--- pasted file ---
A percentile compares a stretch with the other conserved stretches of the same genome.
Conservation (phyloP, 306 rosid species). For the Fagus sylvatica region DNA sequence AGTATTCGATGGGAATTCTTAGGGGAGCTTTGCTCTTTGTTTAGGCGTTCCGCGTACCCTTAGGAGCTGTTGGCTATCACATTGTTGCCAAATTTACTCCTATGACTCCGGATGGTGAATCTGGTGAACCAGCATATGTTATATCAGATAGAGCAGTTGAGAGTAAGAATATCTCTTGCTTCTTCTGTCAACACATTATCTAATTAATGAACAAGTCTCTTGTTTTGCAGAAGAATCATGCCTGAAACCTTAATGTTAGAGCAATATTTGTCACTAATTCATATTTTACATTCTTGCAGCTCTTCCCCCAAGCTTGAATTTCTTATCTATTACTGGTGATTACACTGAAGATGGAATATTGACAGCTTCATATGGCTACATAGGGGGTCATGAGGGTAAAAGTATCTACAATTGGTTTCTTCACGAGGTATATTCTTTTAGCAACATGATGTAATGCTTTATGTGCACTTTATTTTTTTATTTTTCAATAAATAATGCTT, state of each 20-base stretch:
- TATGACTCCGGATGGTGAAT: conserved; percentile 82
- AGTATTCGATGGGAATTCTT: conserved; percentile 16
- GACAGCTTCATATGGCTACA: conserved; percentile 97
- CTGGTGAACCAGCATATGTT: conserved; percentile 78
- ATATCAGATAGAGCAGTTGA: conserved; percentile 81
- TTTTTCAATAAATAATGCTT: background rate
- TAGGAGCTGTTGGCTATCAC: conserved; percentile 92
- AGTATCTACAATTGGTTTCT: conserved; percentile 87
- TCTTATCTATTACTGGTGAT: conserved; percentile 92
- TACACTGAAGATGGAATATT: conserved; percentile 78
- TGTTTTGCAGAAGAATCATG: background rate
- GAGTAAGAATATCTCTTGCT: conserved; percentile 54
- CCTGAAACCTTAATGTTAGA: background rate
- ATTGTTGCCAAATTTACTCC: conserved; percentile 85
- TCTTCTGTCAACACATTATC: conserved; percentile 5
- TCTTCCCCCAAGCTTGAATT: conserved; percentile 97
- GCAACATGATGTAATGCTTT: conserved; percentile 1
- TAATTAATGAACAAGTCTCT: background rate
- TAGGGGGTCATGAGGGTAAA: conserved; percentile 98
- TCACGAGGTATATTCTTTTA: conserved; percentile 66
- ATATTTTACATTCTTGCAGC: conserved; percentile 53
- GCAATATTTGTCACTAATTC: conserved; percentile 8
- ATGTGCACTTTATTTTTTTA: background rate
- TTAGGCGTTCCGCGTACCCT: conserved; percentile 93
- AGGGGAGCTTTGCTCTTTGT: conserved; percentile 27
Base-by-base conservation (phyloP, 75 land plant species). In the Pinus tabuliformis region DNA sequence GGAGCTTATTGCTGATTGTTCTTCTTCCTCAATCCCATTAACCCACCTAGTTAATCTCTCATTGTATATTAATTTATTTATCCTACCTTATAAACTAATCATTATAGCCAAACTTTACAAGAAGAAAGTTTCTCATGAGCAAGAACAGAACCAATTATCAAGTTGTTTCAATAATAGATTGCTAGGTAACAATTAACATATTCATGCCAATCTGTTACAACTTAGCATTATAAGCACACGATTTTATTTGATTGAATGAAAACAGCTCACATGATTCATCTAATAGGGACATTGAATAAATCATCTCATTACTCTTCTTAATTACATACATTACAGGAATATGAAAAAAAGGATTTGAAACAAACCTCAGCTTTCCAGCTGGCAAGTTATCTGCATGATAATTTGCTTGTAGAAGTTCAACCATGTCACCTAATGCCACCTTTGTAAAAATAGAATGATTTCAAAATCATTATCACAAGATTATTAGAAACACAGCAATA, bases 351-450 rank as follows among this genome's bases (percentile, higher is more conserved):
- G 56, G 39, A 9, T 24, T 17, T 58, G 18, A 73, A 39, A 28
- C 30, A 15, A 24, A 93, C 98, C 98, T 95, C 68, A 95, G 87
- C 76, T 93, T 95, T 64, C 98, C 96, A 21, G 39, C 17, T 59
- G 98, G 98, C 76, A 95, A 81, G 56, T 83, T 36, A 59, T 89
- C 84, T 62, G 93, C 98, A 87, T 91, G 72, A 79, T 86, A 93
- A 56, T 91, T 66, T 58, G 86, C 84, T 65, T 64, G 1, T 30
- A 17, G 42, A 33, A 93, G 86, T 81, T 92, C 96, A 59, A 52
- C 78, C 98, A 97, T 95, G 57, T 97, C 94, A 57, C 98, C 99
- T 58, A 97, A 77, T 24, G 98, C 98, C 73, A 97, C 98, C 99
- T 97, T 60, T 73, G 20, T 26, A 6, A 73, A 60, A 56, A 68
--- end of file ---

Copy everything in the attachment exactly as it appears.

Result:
A percentile compares a stretch with the other conserved stretches of the same genome.
Conservation (phyloP, 306 rosid species). For the Fagus sylvatica region DNA sequence AGTATTCGATGGGAATTCTTAGGGGAGCTTTGCTCTTTGTTTAGGCGTTCCGCGTACCCTTAGGAGCTGTTGGCTATCACATTGTTGCCAAATTTACTCCTATGACTCCGGATGGTGAATCTGGTGAACCAGCATATGTTATATCAGATAGAGCAGTTGAGAGTAAGAATATCTCTTGCTTCTTCTGTCAACACATTATCTAATTAATGAACAAGTCTCTTGTTTTGCAGAAGAATCATGCCTGAAACCTTAATGTTAGAGCAATATTTGTCACTAATTCATATTTTACATTCTTGCAGCTCTTCCCCCAAGCTTGAATTTCTTATCTATTACTGGTGATTACACTGAAGATGGAATATTGACAGCTTCATATGGCTACATAGGGGGTCATGAGGGTAAAAGTATCTACAATTGGTTTCTTCACGAGGTATATTCTTTTAGCAACATGATGTAATGCTTTATGTGCACTTTATTTTTTTATTTTTCAATAAATAATGCTT, state of each 20-base stretch:
- TATGACTCCGGATGGTGAAT: conserved; percentile 82
- AGTATTCGATGGGAATTCTT: conserved; percentile 16
- GACAGCTTCATATGGCTACA: conserved; percentile 97
- CTGGTGAACCAGCATATGTT: conserved; percentile 78
- ATATCAGATAGAGCAGTTGA: conserved; percentile 81
- TTTTTCAATAAATAATGCTT: background rate
- TAGGAGCTGTTGGCTATCAC: conserved; percentile 92
- AGTATCTACAATTGGTTTCT: conserved; percentile 87
- TCTTATCTATTACTGGTGAT: conserved; percentile 92
- TACACTGAAGATGGAATATT: conserved; percentile 78
- TGTTTTGCAGAAGAATCATG: background rate
- GAGTAAGAATATCTCTTGCT: conserved; percentile 54
- CCTGAAACCTTAATGTTAGA: background rate
- ATTGTTGCCAAATTTACTCC: conserved; percentile 85
- TCTTCTGTCAACACATTATC: conserved; percentile 5
- TCTTCCCCCAAGCTTGAATT: conserved; percentile 97
- GCAACATGATGTAATGCTTT: conserved; percentile 1
- TAATTAATGAACAAGTCTCT: background rate
- TAGGGGGTCATGAGGGTAAA: conserved; percentile 98
- TCACGAGGTATATTCTTTTA: conserved; percentile 66
- ATATTTTACATTCTTGCAGC: conserved; percentile 53
- GCAATATTTGTCACTAATTC: conserved; percentile 8
- ATGTGCACTTTATTTTTTTA: background rate
- TTAGGCGTTCCGCGTACCCT: conserved; percentile 93
- AGGGGAGCTTTGCTCTTTGT: conserved; percentile 27
Base-by-base conservation (phyloP, 75 land plant species). In the Pinus tabuliformis region DNA sequence GGAGCTTATTGCTGATTGTTCTTCTTCCTCAATCCCATTAACCCACCTAGTTAATCTCTCATTGTATATTAATTTATTTATCCTACCTTATAAACTAATCATTATAGCCAAACTTTACAAGAAGAAAGTTTCTCATGAGCAAGAACAGAACCAATTATCAAGTTGTTTCAATAATAGATTGCTAGGTAACAATTAACATATTCATGCCAATCTGTTACAACTTAGCATTATAAGCACACGATTTTATTTGATTGAATGAAAACAGCTCACATGATTCATCTAATAGGGACATTGAATAAATCATCTCATTACTCTTCTTAATTACATACATTACAGGAATATGAAAAAAAGGATTTGAAACAAACCTCAGCTTTCCAGCTGGCAAGTTATCTGCATGATAATTTGCTTGTAGAAGTTCAACCATGTCACCTAATGCCACCTTTGTAAAAATAGAATGATTTCAAAATCATTATCACAAGATTATTAGAAACACAGCAATA, bases 351-450 rank as follows among this genome's bases (percentile, higher is more conserved):
- G 56, G 39, A 9, T 24, T 17, T 58, G 18, A 73, A 39, A 28
- C 30, A 15, A 24, A 93, C 98, C 98, T 95, C 68, A 95, G 87
- C 76, T 93, T 95, T 64, C 98, C 96, A 21, G 39, C 17, T 59
- G 98, G 98, C 76, A 95, A 81, G 56, T 83, T 36, A 59, T 89
- C 84, T 62, G 93, C 98, A 87, T 91, G 72, A 79, T 86, A 93
- A 56, T 91, T 66, T 58, G 86, C 84, T 65, T 64, G 1, T 30
- A 17, G 42, A 33, A 93, G 86, T 81, T 92, C 96, A 59, A 52
- C 78, C 98, A 97, T 95, G 57, T 97, C 94, A 57, C 98, C 99
- T 58, A 97, A 77, T 24, G 98, C 98, C 73, A 97, C 98, C 99
- T 97, T 60, T 73, G 20, T 26, A 6, A 73, A 60, A 56, A 68